An Empirical Comparison of Selection Measures for Decision-Tree Induction

Mingers, John (1989) An Empirical Comparison of Selection Measures for Decision-Tree Induction. Machine Learning, 3 (4). pp. 319-342. ISSN 0885-6125 . (The full text of this publication is not available from this repository)

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Official URL
http://dx.doi.org/10.1007/BF00116837

Abstract

One approach to induction is to develop a decision tree from a set of examples. When used with noisy rather than deterministic data, the method involve-three main stages—creating a complete tree able to classify all the examples, pruning this tree to give statistical reliability, and processing the pruned tree to improve understandability. This paper is concerned with the first stage — tree creation which relies on a measure for goodness of split, that is, how well the attributes discriminate between classes. Some problems encountered at this stage are missing data and multi-valued attributes. The paper considers a number of different measures and experimentally examines their behavior in four domains. The results show that the choice of measure affects the size of a tree but not its accuracy, which remains the same even when attributes are selected randomly.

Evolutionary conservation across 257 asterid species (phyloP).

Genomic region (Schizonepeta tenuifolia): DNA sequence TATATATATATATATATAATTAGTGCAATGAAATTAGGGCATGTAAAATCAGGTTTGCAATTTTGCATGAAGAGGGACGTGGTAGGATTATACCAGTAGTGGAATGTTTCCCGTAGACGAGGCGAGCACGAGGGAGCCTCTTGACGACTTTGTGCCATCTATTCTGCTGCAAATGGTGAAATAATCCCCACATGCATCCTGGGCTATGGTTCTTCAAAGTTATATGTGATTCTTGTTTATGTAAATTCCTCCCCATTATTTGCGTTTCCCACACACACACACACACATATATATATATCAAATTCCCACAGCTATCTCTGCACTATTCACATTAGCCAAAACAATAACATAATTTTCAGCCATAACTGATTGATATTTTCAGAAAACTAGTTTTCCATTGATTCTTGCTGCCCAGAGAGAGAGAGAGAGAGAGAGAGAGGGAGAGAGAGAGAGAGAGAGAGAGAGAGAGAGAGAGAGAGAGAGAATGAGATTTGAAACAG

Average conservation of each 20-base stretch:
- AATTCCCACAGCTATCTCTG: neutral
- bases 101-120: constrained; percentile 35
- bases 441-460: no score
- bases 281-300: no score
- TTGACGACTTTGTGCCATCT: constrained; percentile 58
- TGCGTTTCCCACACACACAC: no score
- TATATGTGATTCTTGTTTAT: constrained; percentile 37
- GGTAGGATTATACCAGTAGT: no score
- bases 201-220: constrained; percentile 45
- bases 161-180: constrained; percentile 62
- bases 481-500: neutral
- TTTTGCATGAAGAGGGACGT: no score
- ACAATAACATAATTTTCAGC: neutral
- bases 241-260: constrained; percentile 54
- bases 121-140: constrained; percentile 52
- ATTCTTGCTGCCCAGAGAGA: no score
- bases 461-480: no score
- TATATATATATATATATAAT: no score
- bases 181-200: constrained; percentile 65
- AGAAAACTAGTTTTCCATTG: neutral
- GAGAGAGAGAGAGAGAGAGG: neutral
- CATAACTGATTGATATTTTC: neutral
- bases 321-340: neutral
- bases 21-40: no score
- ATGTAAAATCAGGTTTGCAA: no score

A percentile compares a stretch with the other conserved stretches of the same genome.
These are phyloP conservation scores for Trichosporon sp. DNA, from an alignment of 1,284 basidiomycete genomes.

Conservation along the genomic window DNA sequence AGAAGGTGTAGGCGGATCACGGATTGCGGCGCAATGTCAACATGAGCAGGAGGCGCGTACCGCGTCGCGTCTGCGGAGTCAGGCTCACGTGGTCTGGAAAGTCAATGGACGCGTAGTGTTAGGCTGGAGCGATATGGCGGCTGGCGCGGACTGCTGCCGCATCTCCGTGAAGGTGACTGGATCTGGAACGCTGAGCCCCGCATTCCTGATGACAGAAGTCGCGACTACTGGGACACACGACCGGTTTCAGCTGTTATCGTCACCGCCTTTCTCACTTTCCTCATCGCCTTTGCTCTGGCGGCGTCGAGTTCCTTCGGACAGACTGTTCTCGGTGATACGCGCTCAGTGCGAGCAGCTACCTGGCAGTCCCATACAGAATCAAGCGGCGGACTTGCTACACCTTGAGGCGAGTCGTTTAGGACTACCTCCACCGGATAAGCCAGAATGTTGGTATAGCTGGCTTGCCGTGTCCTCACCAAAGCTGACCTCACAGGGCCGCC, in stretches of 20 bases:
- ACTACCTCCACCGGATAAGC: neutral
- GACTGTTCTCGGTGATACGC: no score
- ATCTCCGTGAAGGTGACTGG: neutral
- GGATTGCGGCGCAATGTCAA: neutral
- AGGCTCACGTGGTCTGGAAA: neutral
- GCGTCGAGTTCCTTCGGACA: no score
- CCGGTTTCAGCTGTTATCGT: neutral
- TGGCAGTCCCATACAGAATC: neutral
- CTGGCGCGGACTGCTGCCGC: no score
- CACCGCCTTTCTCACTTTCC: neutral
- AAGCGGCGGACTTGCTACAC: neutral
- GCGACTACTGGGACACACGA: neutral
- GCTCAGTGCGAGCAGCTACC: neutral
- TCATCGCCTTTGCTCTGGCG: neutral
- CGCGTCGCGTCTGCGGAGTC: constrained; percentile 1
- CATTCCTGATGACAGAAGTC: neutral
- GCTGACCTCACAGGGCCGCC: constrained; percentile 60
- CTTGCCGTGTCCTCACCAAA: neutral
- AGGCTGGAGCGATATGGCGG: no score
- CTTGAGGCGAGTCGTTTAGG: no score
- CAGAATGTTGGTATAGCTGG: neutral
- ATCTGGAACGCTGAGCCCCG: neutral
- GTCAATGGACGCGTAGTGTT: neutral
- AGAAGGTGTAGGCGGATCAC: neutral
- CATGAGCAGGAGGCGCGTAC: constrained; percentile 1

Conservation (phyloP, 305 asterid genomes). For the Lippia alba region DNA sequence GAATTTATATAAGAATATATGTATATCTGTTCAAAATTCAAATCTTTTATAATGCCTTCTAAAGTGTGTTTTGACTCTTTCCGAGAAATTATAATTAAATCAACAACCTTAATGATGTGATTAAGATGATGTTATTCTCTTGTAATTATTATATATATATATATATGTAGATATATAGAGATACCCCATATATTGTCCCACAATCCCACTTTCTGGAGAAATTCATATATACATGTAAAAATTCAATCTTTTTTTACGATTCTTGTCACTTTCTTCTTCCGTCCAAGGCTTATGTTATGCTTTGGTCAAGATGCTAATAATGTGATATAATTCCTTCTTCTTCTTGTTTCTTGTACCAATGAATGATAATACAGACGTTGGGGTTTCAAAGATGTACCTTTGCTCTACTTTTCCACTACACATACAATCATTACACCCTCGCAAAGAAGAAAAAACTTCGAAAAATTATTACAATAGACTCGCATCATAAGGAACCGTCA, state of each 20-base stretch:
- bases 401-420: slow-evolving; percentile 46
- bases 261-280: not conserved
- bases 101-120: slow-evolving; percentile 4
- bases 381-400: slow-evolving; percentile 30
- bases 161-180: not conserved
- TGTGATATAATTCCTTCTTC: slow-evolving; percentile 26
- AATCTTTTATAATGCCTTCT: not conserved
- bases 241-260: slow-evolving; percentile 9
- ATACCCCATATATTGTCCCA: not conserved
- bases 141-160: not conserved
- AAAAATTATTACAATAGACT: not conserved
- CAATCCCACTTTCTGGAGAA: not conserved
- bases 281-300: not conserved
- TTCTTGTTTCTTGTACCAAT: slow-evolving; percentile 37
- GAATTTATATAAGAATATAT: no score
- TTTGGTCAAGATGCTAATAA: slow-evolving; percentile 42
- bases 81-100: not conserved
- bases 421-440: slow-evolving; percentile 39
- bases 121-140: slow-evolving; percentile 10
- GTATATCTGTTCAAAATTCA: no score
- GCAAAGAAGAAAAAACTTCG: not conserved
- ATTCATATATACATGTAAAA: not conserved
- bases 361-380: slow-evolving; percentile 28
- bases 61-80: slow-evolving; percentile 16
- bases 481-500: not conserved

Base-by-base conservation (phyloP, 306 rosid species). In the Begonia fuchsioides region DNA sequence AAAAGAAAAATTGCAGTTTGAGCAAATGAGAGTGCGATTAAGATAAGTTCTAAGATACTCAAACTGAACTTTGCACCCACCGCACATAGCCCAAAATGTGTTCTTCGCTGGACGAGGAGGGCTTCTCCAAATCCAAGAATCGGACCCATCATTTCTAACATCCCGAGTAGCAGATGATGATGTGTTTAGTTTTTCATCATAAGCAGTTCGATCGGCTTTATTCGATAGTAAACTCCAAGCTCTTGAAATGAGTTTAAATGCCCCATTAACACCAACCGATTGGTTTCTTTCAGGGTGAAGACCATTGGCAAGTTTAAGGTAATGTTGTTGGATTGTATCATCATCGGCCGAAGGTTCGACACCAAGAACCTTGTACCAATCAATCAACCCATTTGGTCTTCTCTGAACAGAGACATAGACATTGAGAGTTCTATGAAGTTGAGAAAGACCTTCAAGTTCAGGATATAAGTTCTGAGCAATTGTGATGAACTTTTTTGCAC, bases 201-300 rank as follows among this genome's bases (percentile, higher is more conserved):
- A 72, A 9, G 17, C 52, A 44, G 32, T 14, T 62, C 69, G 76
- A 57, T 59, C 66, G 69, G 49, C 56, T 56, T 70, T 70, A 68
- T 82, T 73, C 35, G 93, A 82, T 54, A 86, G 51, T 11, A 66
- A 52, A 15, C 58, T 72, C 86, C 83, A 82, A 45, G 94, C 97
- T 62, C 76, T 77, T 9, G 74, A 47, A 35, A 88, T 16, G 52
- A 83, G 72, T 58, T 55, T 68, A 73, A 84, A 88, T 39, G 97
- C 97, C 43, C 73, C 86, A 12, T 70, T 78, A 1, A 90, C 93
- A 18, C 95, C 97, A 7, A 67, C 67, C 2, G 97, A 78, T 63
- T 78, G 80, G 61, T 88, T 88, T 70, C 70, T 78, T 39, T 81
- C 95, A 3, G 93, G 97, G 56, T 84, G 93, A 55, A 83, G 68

Item Type: Article
Uncontrolled keywords: Decision trees - knowledge acquisition - induction - noisy data
Subjects: H Social Sciences > HD Industries. Land use. Labor > HD29 Operational Research - Applications
Divisions: Faculties > Social Sciences > Kent Business School
Depositing User: John Mingers
Date Deposited: 09 Sep 2009 19:20
Last Modified: 02 Jun 2014 10:26
Resource URI: http://kar.kent.ac.uk/id/eprint/3785 (The current URI for this page, for reference purposes)
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